Friday, July 08, 2011

Photopost: Japan-US College Tourney, Game 2 -- Cary On

This is the game that was supposed to happen Monday night but became the morning game of a double-header on Tuesday. Originally, had Game 2 happened as planned in Durham, Game 3 was going to be at 7pm on Tuesday night in Cary, but instead, they put Game 2 at 11am in Cary, and then had Game 3 at 6pm in Durham.

For those wondering, they're really only 20 minutes apart or so. We looked at the weather in the morning on Tuesday and were able to get to the park in Cary fairly easily. The Cary game was at the National Training Complex, which is huge and has four full MLB-scale baseball fields. Undoubtedly, a big reason why this series took place in North Carolina at all is because USA Baseball is based there. I definitely got the impression, from talking to people, that this series was more of a showcasing for the US college players than for anyone scouting the Japanese college players, although the scouts were certainly watching Fujioka and Sugano.

Anyway, it was really hot and sunny, and we found a place to sit on the Japan side, right behind the dugout -- and immediately I ran into my friends from the other game, who said "Good thing you made it! We found out about this game when we got back to our hotel!" and I'm like "So did we!" I also ran into some of the cameramen I sat with for Game 1.

I got a photo with 3 guys from Team USA, who happened to be standing around by the team tent. I felt like, hey, might as well ask, it couldn't hurt, right? It's funny how all the US guys seem to be 6'3", really.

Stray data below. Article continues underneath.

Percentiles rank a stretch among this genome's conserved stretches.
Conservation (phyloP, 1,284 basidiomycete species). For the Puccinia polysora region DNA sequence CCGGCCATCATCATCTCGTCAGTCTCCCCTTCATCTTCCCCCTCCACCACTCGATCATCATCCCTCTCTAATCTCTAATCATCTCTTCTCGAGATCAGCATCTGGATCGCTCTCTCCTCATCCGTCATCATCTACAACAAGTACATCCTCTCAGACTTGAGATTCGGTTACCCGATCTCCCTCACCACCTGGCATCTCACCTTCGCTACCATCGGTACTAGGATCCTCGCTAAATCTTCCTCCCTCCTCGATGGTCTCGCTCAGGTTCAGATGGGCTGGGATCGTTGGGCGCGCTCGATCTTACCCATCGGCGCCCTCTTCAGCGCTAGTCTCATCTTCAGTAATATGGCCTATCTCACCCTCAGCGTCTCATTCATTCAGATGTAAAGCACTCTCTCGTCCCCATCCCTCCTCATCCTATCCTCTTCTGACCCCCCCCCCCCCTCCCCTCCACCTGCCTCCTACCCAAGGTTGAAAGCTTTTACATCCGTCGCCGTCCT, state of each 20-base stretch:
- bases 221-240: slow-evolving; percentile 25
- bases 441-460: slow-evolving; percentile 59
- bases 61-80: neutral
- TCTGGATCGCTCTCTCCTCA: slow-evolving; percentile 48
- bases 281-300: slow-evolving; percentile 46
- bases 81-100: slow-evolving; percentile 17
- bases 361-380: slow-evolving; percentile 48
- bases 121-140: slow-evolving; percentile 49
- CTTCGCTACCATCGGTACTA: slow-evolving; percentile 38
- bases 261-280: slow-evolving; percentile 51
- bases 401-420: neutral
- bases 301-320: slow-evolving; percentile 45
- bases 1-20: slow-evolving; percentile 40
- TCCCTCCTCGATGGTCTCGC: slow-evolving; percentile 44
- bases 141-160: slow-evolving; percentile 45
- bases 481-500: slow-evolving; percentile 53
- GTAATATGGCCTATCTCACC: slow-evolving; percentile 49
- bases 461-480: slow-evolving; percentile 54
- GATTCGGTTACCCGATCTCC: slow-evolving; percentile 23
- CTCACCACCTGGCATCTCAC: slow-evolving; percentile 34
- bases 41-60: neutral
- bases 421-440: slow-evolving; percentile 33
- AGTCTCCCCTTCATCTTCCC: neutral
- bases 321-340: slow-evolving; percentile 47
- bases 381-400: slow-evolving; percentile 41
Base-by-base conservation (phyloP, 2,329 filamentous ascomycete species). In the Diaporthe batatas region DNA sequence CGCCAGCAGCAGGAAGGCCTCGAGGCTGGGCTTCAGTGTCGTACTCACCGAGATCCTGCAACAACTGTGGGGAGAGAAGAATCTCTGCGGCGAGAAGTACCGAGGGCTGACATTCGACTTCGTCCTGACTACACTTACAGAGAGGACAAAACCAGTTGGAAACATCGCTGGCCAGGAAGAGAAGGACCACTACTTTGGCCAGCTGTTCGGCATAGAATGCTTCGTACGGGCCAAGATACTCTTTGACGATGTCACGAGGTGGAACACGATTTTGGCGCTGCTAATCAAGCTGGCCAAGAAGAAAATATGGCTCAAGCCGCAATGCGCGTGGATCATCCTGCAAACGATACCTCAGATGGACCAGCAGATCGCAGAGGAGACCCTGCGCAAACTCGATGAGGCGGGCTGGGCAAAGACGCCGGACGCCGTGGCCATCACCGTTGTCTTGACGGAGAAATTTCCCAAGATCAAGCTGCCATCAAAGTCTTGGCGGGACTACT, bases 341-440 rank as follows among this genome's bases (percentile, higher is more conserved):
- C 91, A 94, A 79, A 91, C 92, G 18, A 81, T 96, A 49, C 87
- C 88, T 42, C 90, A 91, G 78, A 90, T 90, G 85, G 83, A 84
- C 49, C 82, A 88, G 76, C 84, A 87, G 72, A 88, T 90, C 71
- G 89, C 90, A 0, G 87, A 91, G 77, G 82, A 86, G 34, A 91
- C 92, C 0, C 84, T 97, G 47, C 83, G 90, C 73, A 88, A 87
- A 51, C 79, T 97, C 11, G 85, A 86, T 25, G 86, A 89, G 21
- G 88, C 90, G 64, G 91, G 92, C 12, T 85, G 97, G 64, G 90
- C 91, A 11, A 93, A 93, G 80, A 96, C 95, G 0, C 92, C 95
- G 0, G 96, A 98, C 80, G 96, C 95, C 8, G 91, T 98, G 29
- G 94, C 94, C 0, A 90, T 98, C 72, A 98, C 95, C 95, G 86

Me with Tyler Naquin, Michael Lorensen, and Erich Weiss.

I went to the bullpen to take pictures of Takahiro Fujioka warming up because he's awesome. As I was taking photos, there was this older guy watching Fujioka throw too. He saw my Chunichi shirt and asked me in Japanese, "You a Kawakami fan?" and I'm like "Yeah, when he was on Chunichi I really liked him. Nomura reminds me of him, you know?" and we got to talking. He asked if I was working at the game and I said no, I was just a big fan, and no, I didn't get to see Kawakami on this trip, though he's still playing in the minors here, etc. He asks if I've watched a lot of college ball and I explain that I loved college ball when I lived in Japan. So he asks if I saw Yuki Saitoh, and I'm like "...well, of course..." and then I admit that I'm a Fighters fan actually, but I start going on about how frustrating the media can be for players like Saitoh, and like they were in the past for Nakata Sho, and Darvish, and so on. And my favorite player was Hichori.

Well, uh, get this... this guy I was talking to was none other than Masao Yamada.